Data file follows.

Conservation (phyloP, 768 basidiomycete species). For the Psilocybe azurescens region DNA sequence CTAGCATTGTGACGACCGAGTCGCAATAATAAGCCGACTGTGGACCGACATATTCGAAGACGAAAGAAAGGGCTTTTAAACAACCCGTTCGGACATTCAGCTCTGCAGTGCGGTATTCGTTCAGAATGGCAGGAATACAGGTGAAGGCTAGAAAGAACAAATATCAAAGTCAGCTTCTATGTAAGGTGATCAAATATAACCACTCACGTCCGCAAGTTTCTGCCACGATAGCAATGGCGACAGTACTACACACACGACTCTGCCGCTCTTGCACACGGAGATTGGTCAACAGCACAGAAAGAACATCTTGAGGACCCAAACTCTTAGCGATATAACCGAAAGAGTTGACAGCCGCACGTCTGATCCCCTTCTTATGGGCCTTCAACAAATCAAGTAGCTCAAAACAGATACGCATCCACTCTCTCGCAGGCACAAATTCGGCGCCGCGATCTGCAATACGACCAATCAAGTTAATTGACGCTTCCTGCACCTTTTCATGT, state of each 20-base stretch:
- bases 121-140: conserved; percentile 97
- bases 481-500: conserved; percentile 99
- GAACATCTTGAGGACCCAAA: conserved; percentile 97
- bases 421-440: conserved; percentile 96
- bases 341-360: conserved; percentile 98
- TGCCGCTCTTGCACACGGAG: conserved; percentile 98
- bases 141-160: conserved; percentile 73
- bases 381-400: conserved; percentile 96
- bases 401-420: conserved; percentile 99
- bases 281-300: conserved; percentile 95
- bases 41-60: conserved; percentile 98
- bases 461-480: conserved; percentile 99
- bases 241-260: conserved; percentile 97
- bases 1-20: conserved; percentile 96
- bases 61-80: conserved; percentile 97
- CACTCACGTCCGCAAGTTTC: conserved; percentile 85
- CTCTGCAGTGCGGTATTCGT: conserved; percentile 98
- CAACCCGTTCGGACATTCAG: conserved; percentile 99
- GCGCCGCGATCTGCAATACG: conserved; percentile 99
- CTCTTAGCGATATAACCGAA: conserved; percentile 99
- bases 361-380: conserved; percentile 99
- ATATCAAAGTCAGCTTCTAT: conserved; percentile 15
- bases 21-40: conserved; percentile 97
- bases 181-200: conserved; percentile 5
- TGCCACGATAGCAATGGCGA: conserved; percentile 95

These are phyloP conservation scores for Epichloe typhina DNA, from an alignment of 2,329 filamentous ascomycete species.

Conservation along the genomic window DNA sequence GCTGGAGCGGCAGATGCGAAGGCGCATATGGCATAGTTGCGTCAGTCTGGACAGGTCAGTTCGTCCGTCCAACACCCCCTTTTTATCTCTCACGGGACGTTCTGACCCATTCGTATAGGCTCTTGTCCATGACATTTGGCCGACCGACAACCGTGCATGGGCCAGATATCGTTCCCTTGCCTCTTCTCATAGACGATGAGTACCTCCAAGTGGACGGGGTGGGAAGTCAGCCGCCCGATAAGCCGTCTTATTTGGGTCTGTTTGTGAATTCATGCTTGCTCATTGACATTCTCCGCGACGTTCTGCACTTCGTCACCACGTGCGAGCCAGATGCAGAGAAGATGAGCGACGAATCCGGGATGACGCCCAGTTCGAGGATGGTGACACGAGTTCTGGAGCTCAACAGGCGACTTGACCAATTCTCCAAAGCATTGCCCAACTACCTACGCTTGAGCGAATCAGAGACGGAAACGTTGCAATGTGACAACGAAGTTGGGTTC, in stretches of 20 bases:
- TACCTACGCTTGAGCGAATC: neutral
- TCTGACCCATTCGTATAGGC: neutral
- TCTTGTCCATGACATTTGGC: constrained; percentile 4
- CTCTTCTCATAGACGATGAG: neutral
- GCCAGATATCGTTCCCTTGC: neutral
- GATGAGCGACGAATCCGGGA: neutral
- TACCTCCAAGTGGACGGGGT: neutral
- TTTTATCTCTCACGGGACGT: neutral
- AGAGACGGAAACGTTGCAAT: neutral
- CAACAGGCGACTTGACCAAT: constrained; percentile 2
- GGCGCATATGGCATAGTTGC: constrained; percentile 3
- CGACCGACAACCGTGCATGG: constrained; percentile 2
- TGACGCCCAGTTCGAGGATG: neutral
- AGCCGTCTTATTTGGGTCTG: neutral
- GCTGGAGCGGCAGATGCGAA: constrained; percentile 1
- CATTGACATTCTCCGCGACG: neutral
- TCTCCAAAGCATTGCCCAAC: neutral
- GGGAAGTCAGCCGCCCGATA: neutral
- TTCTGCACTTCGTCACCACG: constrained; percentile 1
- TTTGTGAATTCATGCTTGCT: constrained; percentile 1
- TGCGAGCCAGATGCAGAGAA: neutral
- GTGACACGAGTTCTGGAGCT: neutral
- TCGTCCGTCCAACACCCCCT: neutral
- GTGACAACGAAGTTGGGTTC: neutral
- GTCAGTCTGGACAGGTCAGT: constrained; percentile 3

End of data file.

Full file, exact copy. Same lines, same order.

Conservation (phyloP, 768 basidiomycete species). For the Psilocybe azurescens region DNA sequence CTAGCATTGTGACGACCGAGTCGCAATAATAAGCCGACTGTGGACCGACATATTCGAAGACGAAAGAAAGGGCTTTTAAACAACCCGTTCGGACATTCAGCTCTGCAGTGCGGTATTCGTTCAGAATGGCAGGAATACAGGTGAAGGCTAGAAAGAACAAATATCAAAGTCAGCTTCTATGTAAGGTGATCAAATATAACCACTCACGTCCGCAAGTTTCTGCCACGATAGCAATGGCGACAGTACTACACACACGACTCTGCCGCTCTTGCACACGGAGATTGGTCAACAGCACAGAAAGAACATCTTGAGGACCCAAACTCTTAGCGATATAACCGAAAGAGTTGACAGCCGCACGTCTGATCCCCTTCTTATGGGCCTTCAACAAATCAAGTAGCTCAAAACAGATACGCATCCACTCTCTCGCAGGCACAAATTCGGCGCCGCGATCTGCAATACGACCAATCAAGTTAATTGACGCTTCCTGCACCTTTTCATGT, state of each 20-base stretch:
- bases 121-140: conserved; percentile 97
- bases 481-500: conserved; percentile 99
- GAACATCTTGAGGACCCAAA: conserved; percentile 97
- bases 421-440: conserved; percentile 96
- bases 341-360: conserved; percentile 98
- TGCCGCTCTTGCACACGGAG: conserved; percentile 98
- bases 141-160: conserved; percentile 73
- bases 381-400: conserved; percentile 96
- bases 401-420: conserved; percentile 99
- bases 281-300: conserved; percentile 95
- bases 41-60: conserved; percentile 98
- bases 461-480: conserved; percentile 99
- bases 241-260: conserved; percentile 97
- bases 1-20: conserved; percentile 96
- bases 61-80: conserved; percentile 97
- CACTCACGTCCGCAAGTTTC: conserved; percentile 85
- CTCTGCAGTGCGGTATTCGT: conserved; percentile 98
- CAACCCGTTCGGACATTCAG: conserved; percentile 99
- GCGCCGCGATCTGCAATACG: conserved; percentile 99
- CTCTTAGCGATATAACCGAA: conserved; percentile 99
- bases 361-380: conserved; percentile 99
- ATATCAAAGTCAGCTTCTAT: conserved; percentile 15
- bases 21-40: conserved; percentile 97
- bases 181-200: conserved; percentile 5
- TGCCACGATAGCAATGGCGA: conserved; percentile 95

These are phyloP conservation scores for Epichloe typhina DNA, from an alignment of 2,329 filamentous ascomycete species.

Conservation along the genomic window DNA sequence GCTGGAGCGGCAGATGCGAAGGCGCATATGGCATAGTTGCGTCAGTCTGGACAGGTCAGTTCGTCCGTCCAACACCCCCTTTTTATCTCTCACGGGACGTTCTGACCCATTCGTATAGGCTCTTGTCCATGACATTTGGCCGACCGACAACCGTGCATGGGCCAGATATCGTTCCCTTGCCTCTTCTCATAGACGATGAGTACCTCCAAGTGGACGGGGTGGGAAGTCAGCCGCCCGATAAGCCGTCTTATTTGGGTCTGTTTGTGAATTCATGCTTGCTCATTGACATTCTCCGCGACGTTCTGCACTTCGTCACCACGTGCGAGCCAGATGCAGAGAAGATGAGCGACGAATCCGGGATGACGCCCAGTTCGAGGATGGTGACACGAGTTCTGGAGCTCAACAGGCGACTTGACCAATTCTCCAAAGCATTGCCCAACTACCTACGCTTGAGCGAATCAGAGACGGAAACGTTGCAATGTGACAACGAAGTTGGGTTC, in stretches of 20 bases:
- TACCTACGCTTGAGCGAATC: neutral
- TCTGACCCATTCGTATAGGC: neutral
- TCTTGTCCATGACATTTGGC: constrained; percentile 4
- CTCTTCTCATAGACGATGAG: neutral
- GCCAGATATCGTTCCCTTGC: neutral
- GATGAGCGACGAATCCGGGA: neutral
- TACCTCCAAGTGGACGGGGT: neutral
- TTTTATCTCTCACGGGACGT: neutral
- AGAGACGGAAACGTTGCAAT: neutral
- CAACAGGCGACTTGACCAAT: constrained; percentile 2
- GGCGCATATGGCATAGTTGC: constrained; percentile 3
- CGACCGACAACCGTGCATGG: constrained; percentile 2
- TGACGCCCAGTTCGAGGATG: neutral
- AGCCGTCTTATTTGGGTCTG: neutral
- GCTGGAGCGGCAGATGCGAA: constrained; percentile 1
- CATTGACATTCTCCGCGACG: neutral
- TCTCCAAAGCATTGCCCAAC: neutral
- GGGAAGTCAGCCGCCCGATA: neutral
- TTCTGCACTTCGTCACCACG: constrained; percentile 1
- TTTGTGAATTCATGCTTGCT: constrained; percentile 1
- TGCGAGCCAGATGCAGAGAA: neutral
- GTGACACGAGTTCTGGAGCT: neutral
- TCGTCCGTCCAACACCCCCT: neutral
- GTGACAACGAAGTTGGGTTC: neutral
- GTCAGTCTGGACAGGTCAGT: constrained; percentile 3